Interested in learning how to build your own DIY Bar Mixvah? You can check out the project’s official page here.

EASiLOGO controls your Etch-a-Sketch

Graham Toal has debuted a CNC Etch-a-Sketch robotic platform powered by an Atmel-based Arduino board.

Aside from the board, key project hardware components include:

  • Two stepper motors
Two bracket sets
  • Two couplers and a 2mm Allen Key
  • 12V power supply
  • One Adafruit Stepper motor shield

On the software side?

“I considered using remote procedure calls, I thought about implementing Hewlett Packard Graphics Language (HPGL) as used in pen plotters, but in the end for fun I decided to use GCODE as my drawing protocol – GCODE is how laser cutters and 3D printers and many other CNC machines are driven, so it seemed like good experience to learn a bit about how it worked,” Toal explained in a recent Instructables post.

“I found an Arduino GCODE interpreter and modified it to suit my project. Mostly the mods were just to remove the Z-axis code that wasn’t needed (you can’t lift or lower the pen in an etch-a-sketch – when you move, it always draws a line) but the main modification was to remove some machine-dependent stepper-motor-driving code and replace it with portable calls to the Adafruit libraries.”

To create a functional LOGO interpreter, Toal turned to Marcio Passos from Brazil who quickly coded an interface (EASiLOGO) based on the “Papert” LOGO interpreter written in Javascript by Thomas Figg along with an Etch-a-Sketch demo from the Mozilla Developer network.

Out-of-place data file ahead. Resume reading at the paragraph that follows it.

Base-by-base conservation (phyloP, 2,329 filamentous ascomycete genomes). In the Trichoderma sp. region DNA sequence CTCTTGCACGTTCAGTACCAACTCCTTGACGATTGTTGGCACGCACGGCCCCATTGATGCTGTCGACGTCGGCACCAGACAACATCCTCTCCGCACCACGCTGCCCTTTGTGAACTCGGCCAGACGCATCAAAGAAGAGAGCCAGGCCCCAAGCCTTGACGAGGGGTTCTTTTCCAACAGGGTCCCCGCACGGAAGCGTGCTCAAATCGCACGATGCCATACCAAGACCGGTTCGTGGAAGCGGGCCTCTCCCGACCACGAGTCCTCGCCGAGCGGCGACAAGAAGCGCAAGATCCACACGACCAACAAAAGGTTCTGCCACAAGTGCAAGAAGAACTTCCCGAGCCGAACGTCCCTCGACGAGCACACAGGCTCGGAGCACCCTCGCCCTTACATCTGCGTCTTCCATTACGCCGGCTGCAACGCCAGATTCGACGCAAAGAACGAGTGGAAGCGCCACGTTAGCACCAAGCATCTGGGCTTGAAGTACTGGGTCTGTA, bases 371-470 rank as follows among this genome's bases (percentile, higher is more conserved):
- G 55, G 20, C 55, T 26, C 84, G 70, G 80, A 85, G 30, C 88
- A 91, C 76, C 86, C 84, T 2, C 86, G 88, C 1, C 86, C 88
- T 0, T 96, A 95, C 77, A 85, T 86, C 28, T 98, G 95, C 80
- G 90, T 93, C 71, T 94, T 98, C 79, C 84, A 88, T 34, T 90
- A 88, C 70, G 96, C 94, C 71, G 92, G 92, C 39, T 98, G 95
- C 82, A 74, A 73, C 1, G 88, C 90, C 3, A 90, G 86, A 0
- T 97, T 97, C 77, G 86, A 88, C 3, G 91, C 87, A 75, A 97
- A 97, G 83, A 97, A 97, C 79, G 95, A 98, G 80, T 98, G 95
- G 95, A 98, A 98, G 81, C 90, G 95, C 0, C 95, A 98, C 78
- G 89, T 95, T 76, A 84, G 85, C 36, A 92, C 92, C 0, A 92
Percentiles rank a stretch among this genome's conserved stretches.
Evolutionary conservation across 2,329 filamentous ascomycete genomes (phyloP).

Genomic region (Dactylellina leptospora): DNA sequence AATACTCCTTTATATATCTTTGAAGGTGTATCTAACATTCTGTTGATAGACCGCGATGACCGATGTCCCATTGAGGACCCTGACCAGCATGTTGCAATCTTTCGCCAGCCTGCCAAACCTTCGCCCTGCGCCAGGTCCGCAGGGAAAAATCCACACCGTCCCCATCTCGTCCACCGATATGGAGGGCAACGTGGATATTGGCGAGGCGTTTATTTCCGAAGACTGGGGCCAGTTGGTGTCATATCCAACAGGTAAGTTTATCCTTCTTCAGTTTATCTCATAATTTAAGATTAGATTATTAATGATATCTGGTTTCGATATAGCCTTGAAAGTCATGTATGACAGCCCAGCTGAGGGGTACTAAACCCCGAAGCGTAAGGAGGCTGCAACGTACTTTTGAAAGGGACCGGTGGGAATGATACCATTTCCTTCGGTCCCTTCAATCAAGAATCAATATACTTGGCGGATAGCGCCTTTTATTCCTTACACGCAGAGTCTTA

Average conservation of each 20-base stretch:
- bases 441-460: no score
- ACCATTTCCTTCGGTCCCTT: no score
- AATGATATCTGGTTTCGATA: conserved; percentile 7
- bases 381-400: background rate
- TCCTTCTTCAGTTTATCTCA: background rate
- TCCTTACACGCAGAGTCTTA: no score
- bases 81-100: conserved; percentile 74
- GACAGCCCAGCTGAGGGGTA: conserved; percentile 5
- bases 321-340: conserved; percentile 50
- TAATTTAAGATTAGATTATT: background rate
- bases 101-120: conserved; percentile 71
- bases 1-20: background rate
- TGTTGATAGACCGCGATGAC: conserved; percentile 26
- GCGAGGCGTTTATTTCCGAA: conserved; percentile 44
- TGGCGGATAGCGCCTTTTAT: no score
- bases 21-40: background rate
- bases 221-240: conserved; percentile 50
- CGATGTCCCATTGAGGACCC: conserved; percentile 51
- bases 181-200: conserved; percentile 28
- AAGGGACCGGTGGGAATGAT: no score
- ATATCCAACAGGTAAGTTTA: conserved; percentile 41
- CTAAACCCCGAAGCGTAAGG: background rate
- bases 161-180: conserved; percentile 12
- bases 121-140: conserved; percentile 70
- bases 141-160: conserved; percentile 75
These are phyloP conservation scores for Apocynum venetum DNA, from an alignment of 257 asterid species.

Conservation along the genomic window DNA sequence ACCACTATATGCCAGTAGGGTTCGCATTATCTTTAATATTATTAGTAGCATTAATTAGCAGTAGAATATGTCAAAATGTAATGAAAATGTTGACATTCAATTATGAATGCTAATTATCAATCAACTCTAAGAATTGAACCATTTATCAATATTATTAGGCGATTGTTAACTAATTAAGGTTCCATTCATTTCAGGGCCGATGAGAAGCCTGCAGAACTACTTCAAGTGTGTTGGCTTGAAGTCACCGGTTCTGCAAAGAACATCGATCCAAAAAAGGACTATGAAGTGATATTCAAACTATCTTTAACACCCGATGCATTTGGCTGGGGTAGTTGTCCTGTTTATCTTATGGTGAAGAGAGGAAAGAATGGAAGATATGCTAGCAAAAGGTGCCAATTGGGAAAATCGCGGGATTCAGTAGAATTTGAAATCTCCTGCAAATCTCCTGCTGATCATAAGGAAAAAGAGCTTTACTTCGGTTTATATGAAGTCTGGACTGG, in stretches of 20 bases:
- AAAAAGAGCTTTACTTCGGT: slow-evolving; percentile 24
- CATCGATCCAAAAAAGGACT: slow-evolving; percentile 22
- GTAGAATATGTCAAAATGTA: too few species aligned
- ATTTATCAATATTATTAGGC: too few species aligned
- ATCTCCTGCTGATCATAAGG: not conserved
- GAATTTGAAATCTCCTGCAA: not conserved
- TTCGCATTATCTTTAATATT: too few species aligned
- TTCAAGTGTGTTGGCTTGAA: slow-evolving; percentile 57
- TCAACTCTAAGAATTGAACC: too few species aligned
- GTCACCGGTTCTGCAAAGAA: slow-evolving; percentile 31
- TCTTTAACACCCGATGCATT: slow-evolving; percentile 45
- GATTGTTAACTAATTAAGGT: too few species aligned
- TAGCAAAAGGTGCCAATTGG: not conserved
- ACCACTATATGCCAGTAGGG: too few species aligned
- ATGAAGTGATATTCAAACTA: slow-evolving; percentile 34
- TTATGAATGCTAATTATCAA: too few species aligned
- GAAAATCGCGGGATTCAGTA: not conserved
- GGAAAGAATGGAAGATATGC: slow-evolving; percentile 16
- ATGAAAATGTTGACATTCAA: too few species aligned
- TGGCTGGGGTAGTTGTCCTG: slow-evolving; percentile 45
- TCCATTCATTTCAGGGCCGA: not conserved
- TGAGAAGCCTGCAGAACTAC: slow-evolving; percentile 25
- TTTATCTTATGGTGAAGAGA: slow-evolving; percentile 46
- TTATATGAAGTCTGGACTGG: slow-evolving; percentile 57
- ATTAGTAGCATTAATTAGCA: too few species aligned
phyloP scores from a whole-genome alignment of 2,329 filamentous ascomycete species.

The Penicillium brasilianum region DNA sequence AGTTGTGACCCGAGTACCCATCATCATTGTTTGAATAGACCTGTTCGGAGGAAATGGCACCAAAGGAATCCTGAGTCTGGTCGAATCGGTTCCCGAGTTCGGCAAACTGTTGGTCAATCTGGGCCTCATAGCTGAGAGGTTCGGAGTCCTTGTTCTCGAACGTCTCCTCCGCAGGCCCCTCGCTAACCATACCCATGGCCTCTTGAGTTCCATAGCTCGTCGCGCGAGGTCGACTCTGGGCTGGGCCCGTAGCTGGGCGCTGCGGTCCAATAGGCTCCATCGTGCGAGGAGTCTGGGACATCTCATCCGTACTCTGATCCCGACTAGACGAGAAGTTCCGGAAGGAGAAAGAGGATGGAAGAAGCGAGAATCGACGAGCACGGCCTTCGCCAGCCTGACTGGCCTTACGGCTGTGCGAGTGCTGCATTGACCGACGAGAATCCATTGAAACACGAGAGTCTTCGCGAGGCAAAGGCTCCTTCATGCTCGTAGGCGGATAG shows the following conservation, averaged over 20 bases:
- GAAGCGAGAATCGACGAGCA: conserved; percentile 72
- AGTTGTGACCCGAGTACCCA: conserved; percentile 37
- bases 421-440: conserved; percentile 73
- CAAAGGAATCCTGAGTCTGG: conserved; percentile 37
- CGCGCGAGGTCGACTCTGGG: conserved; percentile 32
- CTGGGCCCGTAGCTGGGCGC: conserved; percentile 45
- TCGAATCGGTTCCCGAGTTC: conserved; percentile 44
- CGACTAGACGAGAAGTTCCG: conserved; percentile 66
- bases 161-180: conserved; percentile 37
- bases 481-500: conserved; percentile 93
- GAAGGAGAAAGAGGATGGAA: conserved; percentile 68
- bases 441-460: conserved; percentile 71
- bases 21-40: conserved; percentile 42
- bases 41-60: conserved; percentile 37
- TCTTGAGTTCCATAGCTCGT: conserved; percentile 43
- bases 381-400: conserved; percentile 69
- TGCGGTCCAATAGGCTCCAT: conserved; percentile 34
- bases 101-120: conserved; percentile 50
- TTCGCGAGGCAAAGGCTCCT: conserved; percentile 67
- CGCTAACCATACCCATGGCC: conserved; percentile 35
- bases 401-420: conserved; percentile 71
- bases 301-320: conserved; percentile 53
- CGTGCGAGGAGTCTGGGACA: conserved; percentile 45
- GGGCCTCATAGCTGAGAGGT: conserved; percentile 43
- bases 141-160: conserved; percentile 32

“Marcio and I modified Papert to use the ‘Node.js’ system which gave the code the ability to drive the serial port so that we could send GCODE commands to the Arduino and make the Etch-a-Sketch draw,” he said.

“In a mammoth 30-hr session over the weekend, we got the LOGO interpreter working and sending drawings to the Etch-a-Sketch.”

So, what’s next for Toal? Well, the Maker says he hopes to polish the software so that anyone can use it without needing to build a physical Etch-a-Sketch robot.

“The emulation of the computer-controlled Etch-a-Sketch on our web page is very accurate and we’ll continue to work on it to make it look and perform even better. Programs that run on the web page will run just as nicely on the real hardware,” he added.

“If you can’t build the hardware, you can do the human simulation we described in the introduction, by writing down the instructions on a piece of paper, and giving them to your kids to execute on a real Etch-a-Sketch toy by hand. It’s a great way to learn to program, even without a computer.”

Interested in learning more? You can check out the project’s official Instructables page here.